#bpmNEXT – BPM Crossing the Chasm? by

I flew up with Ivan Kornienko to the Asilomar conference facility in California on Tuesday – for the brand-new bpmNEXT conference.  The conference, as you may know, is hosted by Nathaniel Palmer and Bruce Silver.

We started out in style by eating at a Hobee’s near the San Jose airport, and then drove down to Asilomar, caffeine in hand.  Like a few other early arrivals, we sat outside in the cool weather and worked on email, presentations, and demonstrations.

Tuesday afternoon kicked off with an introduction from Bruce Silver, in which he promised to be relentless about schedule, while having fun presenting to peers.  Paul Harmon delivered the keynote, and gave a brief history of his own work in the industry, and attempted to address the question of whether BPM had, or was going to, “cross the chasm”, so to speak.

Addressing BPM, Paul said: “I suggest you think of yourself as being part of a broader movement to get companies to think about process” and also, to realize that BPM/BPMS is a moving target because the technology landscape just keeps changing.  He pointed to a couple of trends that “change everything”:

  • We used to think of continental businesses. But now we’re talking about global businesses. How big can they get?  How many is the “natural” number once the dust settles?
  • 3D printing is going to change everything. Inventory and part backlogs are a huge cost and management issue for manufacturers.  What if inventory is just a blueprint of the part we need to print out in a few minutes?
  • Mobile is still unleashing a lot of change on industry.

Shifts like this are hard to anticipate in terms of the outcomes. Although his estimate is that BPMS is growing 15% a year, and this sounds disappointingly slow, it has been steady progress year-in, year-out – rather than a moon-shot.

He then talked about how big vendors are rationalizing their offerings and used IBM as an example – a company with 5 products in their BPM chart (blueworks live, BPM, ODM, Case Manager, and Business Monitor) – but they had many more acquisitions than that and were able to consolidate down to a small number of more manageable products – that look and act similarly.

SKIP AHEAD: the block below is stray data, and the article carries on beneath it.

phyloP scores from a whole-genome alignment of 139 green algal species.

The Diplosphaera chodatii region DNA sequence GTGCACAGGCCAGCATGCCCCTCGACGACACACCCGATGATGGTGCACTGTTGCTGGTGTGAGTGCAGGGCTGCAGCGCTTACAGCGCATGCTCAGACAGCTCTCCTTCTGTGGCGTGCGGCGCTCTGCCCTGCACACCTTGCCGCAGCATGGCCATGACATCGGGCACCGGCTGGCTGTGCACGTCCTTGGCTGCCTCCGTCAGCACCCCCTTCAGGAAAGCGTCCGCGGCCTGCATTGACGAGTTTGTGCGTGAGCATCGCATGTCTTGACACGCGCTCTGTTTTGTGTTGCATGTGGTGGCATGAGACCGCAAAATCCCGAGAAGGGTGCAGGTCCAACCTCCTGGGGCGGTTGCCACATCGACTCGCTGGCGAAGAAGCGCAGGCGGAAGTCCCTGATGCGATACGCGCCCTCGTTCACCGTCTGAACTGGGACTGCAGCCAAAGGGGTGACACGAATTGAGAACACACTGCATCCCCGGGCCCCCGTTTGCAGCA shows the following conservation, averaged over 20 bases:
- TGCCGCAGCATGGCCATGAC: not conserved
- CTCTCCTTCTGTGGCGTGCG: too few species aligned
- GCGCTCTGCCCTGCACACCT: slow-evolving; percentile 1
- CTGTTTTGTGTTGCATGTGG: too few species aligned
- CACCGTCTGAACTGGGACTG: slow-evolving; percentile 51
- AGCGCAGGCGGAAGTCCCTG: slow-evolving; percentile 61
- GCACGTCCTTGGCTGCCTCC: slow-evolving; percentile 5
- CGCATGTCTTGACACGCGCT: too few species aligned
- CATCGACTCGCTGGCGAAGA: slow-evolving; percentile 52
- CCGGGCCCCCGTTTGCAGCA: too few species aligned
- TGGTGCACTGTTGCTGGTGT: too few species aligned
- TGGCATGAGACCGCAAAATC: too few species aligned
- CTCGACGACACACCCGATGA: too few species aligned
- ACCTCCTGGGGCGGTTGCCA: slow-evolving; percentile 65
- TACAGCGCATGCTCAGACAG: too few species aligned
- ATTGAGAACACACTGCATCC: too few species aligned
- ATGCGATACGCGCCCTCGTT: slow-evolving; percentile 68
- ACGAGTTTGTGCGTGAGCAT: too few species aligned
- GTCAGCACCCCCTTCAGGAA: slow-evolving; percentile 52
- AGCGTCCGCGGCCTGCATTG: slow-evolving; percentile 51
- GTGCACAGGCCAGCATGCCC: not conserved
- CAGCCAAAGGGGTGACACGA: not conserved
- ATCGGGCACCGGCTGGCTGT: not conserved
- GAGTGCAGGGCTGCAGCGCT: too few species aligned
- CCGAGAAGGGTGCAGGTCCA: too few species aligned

It is a significant consolidation of IBM products. Other vendors are, apparently, doing the same.

So has BPMS crossed the chasm?  No… the early majority isn’t there yet.  And to get there we need more examples of working solutions with big ROI.  So what is holding BPM back?

  • it isn’t one technology, it is a bunch of technologies
  • BPMS vendors need to get better at promoting a process perspective
  • If companies become interested in working on business processes, they’ll adopt BPMS
  • BPMS needs really good success stories to tell.

In the Q&A session, several good questions were asked, but my favorite comment from the audience was this one (paraphrased):

“ASK the executives: WHAT DO YOU MEASURE?  If you influence that, you’re in.  If you don’t, you’re out. “

Another question asked whether BPM is magic or science. Paul’s take is that it is not magic.  In followup discussions with people at dinner, the takeaway was that it is more of a craft – somewhere inbetween if the spectrum is between magic and science.  How do you learn a craft?  You study and practice at the shoulder of a master craftsman.  It has subjectivity, it isn’t all objective result.

Sandy Kemsley’s excellent take is here.

[ More to come from the conference - just behind pulling notes together! ]